Did'ya blow?

First, Last & Lasting

Q: My first encounter with death?

A: “Did you hear Shooter’s dad blew his brains out?”

Christmas break from school. I was playing in the backyard, listening to a Captain & Tennille cassette tape on my tape recorder—both Christmas gifts from Santa, the year Santa dropped the ball. Mom called me in. I can’t recall exactly what she said, I just remember the news: Matthew’s dad died. He hadn’t come home from work. They found him at his office. She said something about how I should act the next time I saw Matthew.

But I saw Greg Griffin first. “Did you hear Shooter’s dad blew his brains out?”

At 8-years-old, neither of us caught any irony in that sentence. Matthew was Shooter because his last name rhymed with marble, and his size … well, Matthew was a big marble. Like a shooter. And if you’ve never played marbles and have no idea what I’m talking about … What the hell kind of childhood did you have?

“Found him dead in his car underneath the CNA building,” he continued. All us kids knew the CNA building—a downtown landmark we’d all seen out the car window from the highway. 

I can see why Mom disliked Greg. I’m sure this wasn’t the time or occasion Mom had envisioned to have to speak to her child about grown-up topics like depression and suicide. Again, I don’t recall the specifics—he was very sad; no one knew; sometimes when people are this sad they aren’t thinking clearly, and …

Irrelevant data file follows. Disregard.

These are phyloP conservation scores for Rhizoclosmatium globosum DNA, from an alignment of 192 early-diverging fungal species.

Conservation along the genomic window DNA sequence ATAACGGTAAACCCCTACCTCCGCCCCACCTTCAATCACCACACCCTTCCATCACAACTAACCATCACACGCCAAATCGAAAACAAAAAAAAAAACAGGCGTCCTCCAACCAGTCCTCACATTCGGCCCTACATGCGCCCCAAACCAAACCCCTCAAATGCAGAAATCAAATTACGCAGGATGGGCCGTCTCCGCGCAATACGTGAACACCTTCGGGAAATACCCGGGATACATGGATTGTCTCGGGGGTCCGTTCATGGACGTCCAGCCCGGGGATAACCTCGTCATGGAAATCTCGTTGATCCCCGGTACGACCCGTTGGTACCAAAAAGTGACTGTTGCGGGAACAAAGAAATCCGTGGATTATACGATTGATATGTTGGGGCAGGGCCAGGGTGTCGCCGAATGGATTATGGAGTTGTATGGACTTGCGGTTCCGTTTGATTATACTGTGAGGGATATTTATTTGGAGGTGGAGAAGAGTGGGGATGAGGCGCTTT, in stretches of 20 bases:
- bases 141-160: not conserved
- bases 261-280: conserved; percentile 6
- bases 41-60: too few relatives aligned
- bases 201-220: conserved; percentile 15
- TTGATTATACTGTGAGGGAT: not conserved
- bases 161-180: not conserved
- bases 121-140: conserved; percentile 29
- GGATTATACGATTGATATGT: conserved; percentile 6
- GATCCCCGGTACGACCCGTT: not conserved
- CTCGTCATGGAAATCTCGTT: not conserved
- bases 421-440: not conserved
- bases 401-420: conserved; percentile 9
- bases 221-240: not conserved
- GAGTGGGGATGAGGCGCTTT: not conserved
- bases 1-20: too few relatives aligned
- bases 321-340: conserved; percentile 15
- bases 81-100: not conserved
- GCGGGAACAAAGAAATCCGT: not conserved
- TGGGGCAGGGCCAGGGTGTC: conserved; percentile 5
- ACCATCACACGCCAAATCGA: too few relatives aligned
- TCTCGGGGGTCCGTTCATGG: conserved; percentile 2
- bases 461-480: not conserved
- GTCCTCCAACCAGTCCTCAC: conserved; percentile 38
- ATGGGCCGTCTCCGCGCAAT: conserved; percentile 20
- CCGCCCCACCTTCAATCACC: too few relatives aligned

Mom told me, years later, her real fear was not having to explain it to me, but Matthew learning the circumstances of his father’s death like I did—Matthew’s mother hadn’t told the kids. Mom called her. 

It was a while before he came back to school. And it felt really strange. Kids were staring at him. I was staring at him—this was the first time anyone I knew, lost someone; the first suicide I’d ever heard about. First thing that wasn’t stable in my world. Things went from bad to worse; with Greg, they often did—

“Your dad is in hell, now, you know.” The certainty with which he said it … Shooter punched Greg in the mouth. No exaggeration, the kid’s lip ballooned before the he hit the floor. And the SMACK! Ms. Eames heard it and came running.

Word got around the neighborhood parents. Of course, I was forbidden from seeing Greg. This time did feel a little different—like he’d really stepped in it. Usually a few days would pass and Mom would relax the restriction. Had the feeling this one wouldn’t blow over any time soon. Now she had to have a talk with her 8-year-old son about hell. She assured me: Greg is wrong! Bad people go to hell; Matthew’s dad wasn’t bad; he was sad. 

Matthew moved away not long after that. Not far. I remember at least one play-date Mom arranged. They had a condo with a community pool. We swam. Drank lemonade. Didn’t talk at all about his dad. That was the last time I ever saw Matthew.

But to this day, every time I drive through Orlando, I glance over where the old CNA building used to stand.